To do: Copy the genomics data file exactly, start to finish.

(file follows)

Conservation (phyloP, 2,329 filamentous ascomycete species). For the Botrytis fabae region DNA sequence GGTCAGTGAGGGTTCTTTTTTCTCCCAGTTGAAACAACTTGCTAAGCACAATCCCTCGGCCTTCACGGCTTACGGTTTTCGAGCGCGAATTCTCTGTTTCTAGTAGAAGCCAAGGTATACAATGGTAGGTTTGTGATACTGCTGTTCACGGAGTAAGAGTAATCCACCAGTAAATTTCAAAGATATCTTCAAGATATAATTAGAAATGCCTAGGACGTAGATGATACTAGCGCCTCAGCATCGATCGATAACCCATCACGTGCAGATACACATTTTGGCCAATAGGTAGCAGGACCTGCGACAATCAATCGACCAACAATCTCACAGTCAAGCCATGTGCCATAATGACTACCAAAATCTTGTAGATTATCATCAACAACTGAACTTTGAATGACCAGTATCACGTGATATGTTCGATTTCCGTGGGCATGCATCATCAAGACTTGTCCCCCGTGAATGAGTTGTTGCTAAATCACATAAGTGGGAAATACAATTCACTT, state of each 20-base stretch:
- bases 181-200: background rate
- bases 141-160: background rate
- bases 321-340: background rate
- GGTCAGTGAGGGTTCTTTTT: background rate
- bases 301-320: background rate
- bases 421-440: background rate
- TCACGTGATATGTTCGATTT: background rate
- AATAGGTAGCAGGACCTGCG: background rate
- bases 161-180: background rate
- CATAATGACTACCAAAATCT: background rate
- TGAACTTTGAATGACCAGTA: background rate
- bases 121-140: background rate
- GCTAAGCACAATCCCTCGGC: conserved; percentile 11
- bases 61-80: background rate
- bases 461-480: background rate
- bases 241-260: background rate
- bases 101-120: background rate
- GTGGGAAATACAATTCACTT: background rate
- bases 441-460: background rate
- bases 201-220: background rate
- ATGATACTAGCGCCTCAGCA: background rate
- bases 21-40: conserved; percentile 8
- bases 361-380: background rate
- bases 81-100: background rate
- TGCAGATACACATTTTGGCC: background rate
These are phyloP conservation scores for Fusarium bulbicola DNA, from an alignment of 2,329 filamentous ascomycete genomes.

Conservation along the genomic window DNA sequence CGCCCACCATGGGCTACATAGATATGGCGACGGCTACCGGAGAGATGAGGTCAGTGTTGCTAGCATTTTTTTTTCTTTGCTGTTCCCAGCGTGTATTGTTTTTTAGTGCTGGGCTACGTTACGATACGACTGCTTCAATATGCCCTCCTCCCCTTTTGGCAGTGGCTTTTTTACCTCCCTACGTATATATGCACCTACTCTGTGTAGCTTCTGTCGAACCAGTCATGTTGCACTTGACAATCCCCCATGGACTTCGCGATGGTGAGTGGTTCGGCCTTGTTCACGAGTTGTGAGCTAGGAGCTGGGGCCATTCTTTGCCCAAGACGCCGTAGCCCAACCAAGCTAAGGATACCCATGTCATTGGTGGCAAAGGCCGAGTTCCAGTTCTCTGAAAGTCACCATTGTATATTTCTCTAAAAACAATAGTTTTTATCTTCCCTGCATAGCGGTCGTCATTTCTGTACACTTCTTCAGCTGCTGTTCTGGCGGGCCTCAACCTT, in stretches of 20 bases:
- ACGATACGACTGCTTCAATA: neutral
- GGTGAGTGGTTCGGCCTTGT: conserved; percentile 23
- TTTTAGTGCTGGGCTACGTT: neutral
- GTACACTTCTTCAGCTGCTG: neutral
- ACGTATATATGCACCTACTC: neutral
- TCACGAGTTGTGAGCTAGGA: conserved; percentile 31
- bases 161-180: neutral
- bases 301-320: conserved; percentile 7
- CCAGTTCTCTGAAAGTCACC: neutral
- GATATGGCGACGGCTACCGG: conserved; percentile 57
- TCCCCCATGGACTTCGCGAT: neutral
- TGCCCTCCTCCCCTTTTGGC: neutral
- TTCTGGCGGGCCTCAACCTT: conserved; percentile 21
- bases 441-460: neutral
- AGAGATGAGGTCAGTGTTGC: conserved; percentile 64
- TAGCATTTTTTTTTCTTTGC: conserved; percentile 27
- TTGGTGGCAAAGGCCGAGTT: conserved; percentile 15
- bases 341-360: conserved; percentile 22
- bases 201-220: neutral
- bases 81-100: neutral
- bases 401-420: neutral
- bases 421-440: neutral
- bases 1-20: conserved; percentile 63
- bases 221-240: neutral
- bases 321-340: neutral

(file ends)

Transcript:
Conservation (phyloP, 2,329 filamentous ascomycete species). For the Botrytis fabae region DNA sequence GGTCAGTGAGGGTTCTTTTTTCTCCCAGTTGAAACAACTTGCTAAGCACAATCCCTCGGCCTTCACGGCTTACGGTTTTCGAGCGCGAATTCTCTGTTTCTAGTAGAAGCCAAGGTATACAATGGTAGGTTTGTGATACTGCTGTTCACGGAGTAAGAGTAATCCACCAGTAAATTTCAAAGATATCTTCAAGATATAATTAGAAATGCCTAGGACGTAGATGATACTAGCGCCTCAGCATCGATCGATAACCCATCACGTGCAGATACACATTTTGGCCAATAGGTAGCAGGACCTGCGACAATCAATCGACCAACAATCTCACAGTCAAGCCATGTGCCATAATGACTACCAAAATCTTGTAGATTATCATCAACAACTGAACTTTGAATGACCAGTATCACGTGATATGTTCGATTTCCGTGGGCATGCATCATCAAGACTTGTCCCCCGTGAATGAGTTGTTGCTAAATCACATAAGTGGGAAATACAATTCACTT, state of each 20-base stretch:
- bases 181-200: background rate
- bases 141-160: background rate
- bases 321-340: background rate
- GGTCAGTGAGGGTTCTTTTT: background rate
- bases 301-320: background rate
- bases 421-440: background rate
- TCACGTGATATGTTCGATTT: background rate
- AATAGGTAGCAGGACCTGCG: background rate
- bases 161-180: background rate
- CATAATGACTACCAAAATCT: background rate
- TGAACTTTGAATGACCAGTA: background rate
- bases 121-140: background rate
- GCTAAGCACAATCCCTCGGC: conserved; percentile 11
- bases 61-80: background rate
- bases 461-480: background rate
- bases 241-260: background rate
- bases 101-120: background rate
- GTGGGAAATACAATTCACTT: background rate
- bases 441-460: background rate
- bases 201-220: background rate
- ATGATACTAGCGCCTCAGCA: background rate
- bases 21-40: conserved; percentile 8
- bases 361-380: background rate
- bases 81-100: background rate
- TGCAGATACACATTTTGGCC: background rate
These are phyloP conservation scores for Fusarium bulbicola DNA, from an alignment of 2,329 filamentous ascomycete genomes.

Conservation along the genomic window DNA sequence CGCCCACCATGGGCTACATAGATATGGCGACGGCTACCGGAGAGATGAGGTCAGTGTTGCTAGCATTTTTTTTTCTTTGCTGTTCCCAGCGTGTATTGTTTTTTAGTGCTGGGCTACGTTACGATACGACTGCTTCAATATGCCCTCCTCCCCTTTTGGCAGTGGCTTTTTTACCTCCCTACGTATATATGCACCTACTCTGTGTAGCTTCTGTCGAACCAGTCATGTTGCACTTGACAATCCCCCATGGACTTCGCGATGGTGAGTGGTTCGGCCTTGTTCACGAGTTGTGAGCTAGGAGCTGGGGCCATTCTTTGCCCAAGACGCCGTAGCCCAACCAAGCTAAGGATACCCATGTCATTGGTGGCAAAGGCCGAGTTCCAGTTCTCTGAAAGTCACCATTGTATATTTCTCTAAAAACAATAGTTTTTATCTTCCCTGCATAGCGGTCGTCATTTCTGTACACTTCTTCAGCTGCTGTTCTGGCGGGCCTCAACCTT, in stretches of 20 bases:
- ACGATACGACTGCTTCAATA: neutral
- GGTGAGTGGTTCGGCCTTGT: conserved; percentile 23
- TTTTAGTGCTGGGCTACGTT: neutral
- GTACACTTCTTCAGCTGCTG: neutral
- ACGTATATATGCACCTACTC: neutral
- TCACGAGTTGTGAGCTAGGA: conserved; percentile 31
- bases 161-180: neutral
- bases 301-320: conserved; percentile 7
- CCAGTTCTCTGAAAGTCACC: neutral
- GATATGGCGACGGCTACCGG: conserved; percentile 57
- TCCCCCATGGACTTCGCGAT: neutral
- TGCCCTCCTCCCCTTTTGGC: neutral
- TTCTGGCGGGCCTCAACCTT: conserved; percentile 21
- bases 441-460: neutral
- AGAGATGAGGTCAGTGTTGC: conserved; percentile 64
- TAGCATTTTTTTTTCTTTGC: conserved; percentile 27
- TTGGTGGCAAAGGCCGAGTT: conserved; percentile 15
- bases 341-360: conserved; percentile 22
- bases 201-220: neutral
- bases 81-100: neutral
- bases 401-420: neutral
- bases 421-440: neutral
- bases 1-20: conserved; percentile 63
- bases 221-240: neutral
- bases 321-340: neutral